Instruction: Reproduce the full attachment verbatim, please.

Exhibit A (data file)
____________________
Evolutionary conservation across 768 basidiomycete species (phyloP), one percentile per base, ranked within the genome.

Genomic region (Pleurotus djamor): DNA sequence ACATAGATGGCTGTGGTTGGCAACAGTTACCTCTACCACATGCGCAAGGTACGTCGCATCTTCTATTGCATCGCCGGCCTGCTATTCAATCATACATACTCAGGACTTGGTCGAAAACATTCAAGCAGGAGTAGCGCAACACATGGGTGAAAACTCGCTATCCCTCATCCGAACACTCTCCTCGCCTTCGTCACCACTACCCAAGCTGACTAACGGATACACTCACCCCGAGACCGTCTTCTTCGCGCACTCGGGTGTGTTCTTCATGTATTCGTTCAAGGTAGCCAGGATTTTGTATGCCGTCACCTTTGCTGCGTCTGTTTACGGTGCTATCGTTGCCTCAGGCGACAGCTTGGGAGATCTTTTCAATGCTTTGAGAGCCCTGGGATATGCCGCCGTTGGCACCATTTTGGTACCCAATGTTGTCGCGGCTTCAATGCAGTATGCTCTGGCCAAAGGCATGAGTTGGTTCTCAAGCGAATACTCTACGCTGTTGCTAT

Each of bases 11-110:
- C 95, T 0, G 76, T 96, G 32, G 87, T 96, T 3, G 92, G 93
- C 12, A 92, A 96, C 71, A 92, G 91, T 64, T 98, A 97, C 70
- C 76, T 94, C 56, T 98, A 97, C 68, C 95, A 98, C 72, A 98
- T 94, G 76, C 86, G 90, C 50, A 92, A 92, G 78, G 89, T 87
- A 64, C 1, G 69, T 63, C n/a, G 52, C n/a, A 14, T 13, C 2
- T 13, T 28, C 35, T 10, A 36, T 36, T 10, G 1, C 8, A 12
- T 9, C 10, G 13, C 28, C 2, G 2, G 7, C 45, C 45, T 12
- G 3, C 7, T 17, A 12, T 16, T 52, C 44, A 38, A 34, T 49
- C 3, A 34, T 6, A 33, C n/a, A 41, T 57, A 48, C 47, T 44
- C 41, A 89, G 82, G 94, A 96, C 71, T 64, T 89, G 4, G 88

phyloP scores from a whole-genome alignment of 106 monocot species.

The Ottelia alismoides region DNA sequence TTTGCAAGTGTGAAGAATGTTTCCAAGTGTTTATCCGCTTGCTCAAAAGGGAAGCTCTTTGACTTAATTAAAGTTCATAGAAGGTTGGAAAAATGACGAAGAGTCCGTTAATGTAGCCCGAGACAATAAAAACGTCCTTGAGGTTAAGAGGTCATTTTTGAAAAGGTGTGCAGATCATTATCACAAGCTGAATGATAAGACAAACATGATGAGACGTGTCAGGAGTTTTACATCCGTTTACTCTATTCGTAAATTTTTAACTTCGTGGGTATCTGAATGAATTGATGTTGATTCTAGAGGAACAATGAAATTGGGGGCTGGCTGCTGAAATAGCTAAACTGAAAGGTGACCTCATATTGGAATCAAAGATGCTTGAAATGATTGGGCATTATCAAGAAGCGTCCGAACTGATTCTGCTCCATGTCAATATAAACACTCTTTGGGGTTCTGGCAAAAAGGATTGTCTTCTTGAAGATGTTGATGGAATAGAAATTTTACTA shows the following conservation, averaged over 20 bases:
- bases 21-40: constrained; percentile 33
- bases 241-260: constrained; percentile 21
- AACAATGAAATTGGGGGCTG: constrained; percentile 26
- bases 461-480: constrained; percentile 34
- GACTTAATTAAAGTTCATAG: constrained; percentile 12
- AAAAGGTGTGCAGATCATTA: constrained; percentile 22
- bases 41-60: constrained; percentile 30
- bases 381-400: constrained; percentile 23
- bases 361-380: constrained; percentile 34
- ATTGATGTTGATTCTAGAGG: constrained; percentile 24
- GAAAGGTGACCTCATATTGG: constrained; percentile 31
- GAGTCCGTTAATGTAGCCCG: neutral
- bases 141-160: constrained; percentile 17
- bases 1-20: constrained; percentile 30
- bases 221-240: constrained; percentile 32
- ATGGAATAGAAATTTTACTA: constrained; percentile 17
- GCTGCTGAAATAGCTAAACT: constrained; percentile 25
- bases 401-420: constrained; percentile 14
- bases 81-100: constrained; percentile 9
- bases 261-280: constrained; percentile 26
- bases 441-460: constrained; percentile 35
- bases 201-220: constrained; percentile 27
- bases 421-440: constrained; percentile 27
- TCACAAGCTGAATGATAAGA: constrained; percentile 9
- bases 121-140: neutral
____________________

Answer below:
Evolutionary conservation across 768 basidiomycete species (phyloP), one percentile per base, ranked within the genome.

Genomic region (Pleurotus djamor): DNA sequence ACATAGATGGCTGTGGTTGGCAACAGTTACCTCTACCACATGCGCAAGGTACGTCGCATCTTCTATTGCATCGCCGGCCTGCTATTCAATCATACATACTCAGGACTTGGTCGAAAACATTCAAGCAGGAGTAGCGCAACACATGGGTGAAAACTCGCTATCCCTCATCCGAACACTCTCCTCGCCTTCGTCACCACTACCCAAGCTGACTAACGGATACACTCACCCCGAGACCGTCTTCTTCGCGCACTCGGGTGTGTTCTTCATGTATTCGTTCAAGGTAGCCAGGATTTTGTATGCCGTCACCTTTGCTGCGTCTGTTTACGGTGCTATCGTTGCCTCAGGCGACAGCTTGGGAGATCTTTTCAATGCTTTGAGAGCCCTGGGATATGCCGCCGTTGGCACCATTTTGGTACCCAATGTTGTCGCGGCTTCAATGCAGTATGCTCTGGCCAAAGGCATGAGTTGGTTCTCAAGCGAATACTCTACGCTGTTGCTAT

Each of bases 11-110:
- C 95, T 0, G 76, T 96, G 32, G 87, T 96, T 3, G 92, G 93
- C 12, A 92, A 96, C 71, A 92, G 91, T 64, T 98, A 97, C 70
- C 76, T 94, C 56, T 98, A 97, C 68, C 95, A 98, C 72, A 98
- T 94, G 76, C 86, G 90, C 50, A 92, A 92, G 78, G 89, T 87
- A 64, C 1, G 69, T 63, C n/a, G 52, C n/a, A 14, T 13, C 2
- T 13, T 28, C 35, T 10, A 36, T 36, T 10, G 1, C 8, A 12
- T 9, C 10, G 13, C 28, C 2, G 2, G 7, C 45, C 45, T 12
- G 3, C 7, T 17, A 12, T 16, T 52, C 44, A 38, A 34, T 49
- C 3, A 34, T 6, A 33, C n/a, A 41, T 57, A 48, C 47, T 44
- C 41, A 89, G 82, G 94, A 96, C 71, T 64, T 89, G 4, G 88

phyloP scores from a whole-genome alignment of 106 monocot species.

The Ottelia alismoides region DNA sequence TTTGCAAGTGTGAAGAATGTTTCCAAGTGTTTATCCGCTTGCTCAAAAGGGAAGCTCTTTGACTTAATTAAAGTTCATAGAAGGTTGGAAAAATGACGAAGAGTCCGTTAATGTAGCCCGAGACAATAAAAACGTCCTTGAGGTTAAGAGGTCATTTTTGAAAAGGTGTGCAGATCATTATCACAAGCTGAATGATAAGACAAACATGATGAGACGTGTCAGGAGTTTTACATCCGTTTACTCTATTCGTAAATTTTTAACTTCGTGGGTATCTGAATGAATTGATGTTGATTCTAGAGGAACAATGAAATTGGGGGCTGGCTGCTGAAATAGCTAAACTGAAAGGTGACCTCATATTGGAATCAAAGATGCTTGAAATGATTGGGCATTATCAAGAAGCGTCCGAACTGATTCTGCTCCATGTCAATATAAACACTCTTTGGGGTTCTGGCAAAAAGGATTGTCTTCTTGAAGATGTTGATGGAATAGAAATTTTACTA shows the following conservation, averaged over 20 bases:
- bases 21-40: constrained; percentile 33
- bases 241-260: constrained; percentile 21
- AACAATGAAATTGGGGGCTG: constrained; percentile 26
- bases 461-480: constrained; percentile 34
- GACTTAATTAAAGTTCATAG: constrained; percentile 12
- AAAAGGTGTGCAGATCATTA: constrained; percentile 22
- bases 41-60: constrained; percentile 30
- bases 381-400: constrained; percentile 23
- bases 361-380: constrained; percentile 34
- ATTGATGTTGATTCTAGAGG: constrained; percentile 24
- GAAAGGTGACCTCATATTGG: constrained; percentile 31
- GAGTCCGTTAATGTAGCCCG: neutral
- bases 141-160: constrained; percentile 17
- bases 1-20: constrained; percentile 30
- bases 221-240: constrained; percentile 32
- ATGGAATAGAAATTTTACTA: constrained; percentile 17
- GCTGCTGAAATAGCTAAACT: constrained; percentile 25
- bases 401-420: constrained; percentile 14
- bases 81-100: constrained; percentile 9
- bases 261-280: constrained; percentile 26
- bases 441-460: constrained; percentile 35
- bases 201-220: constrained; percentile 27
- bases 421-440: constrained; percentile 27
- TCACAAGCTGAATGATAAGA: constrained; percentile 9
- bases 121-140: neutral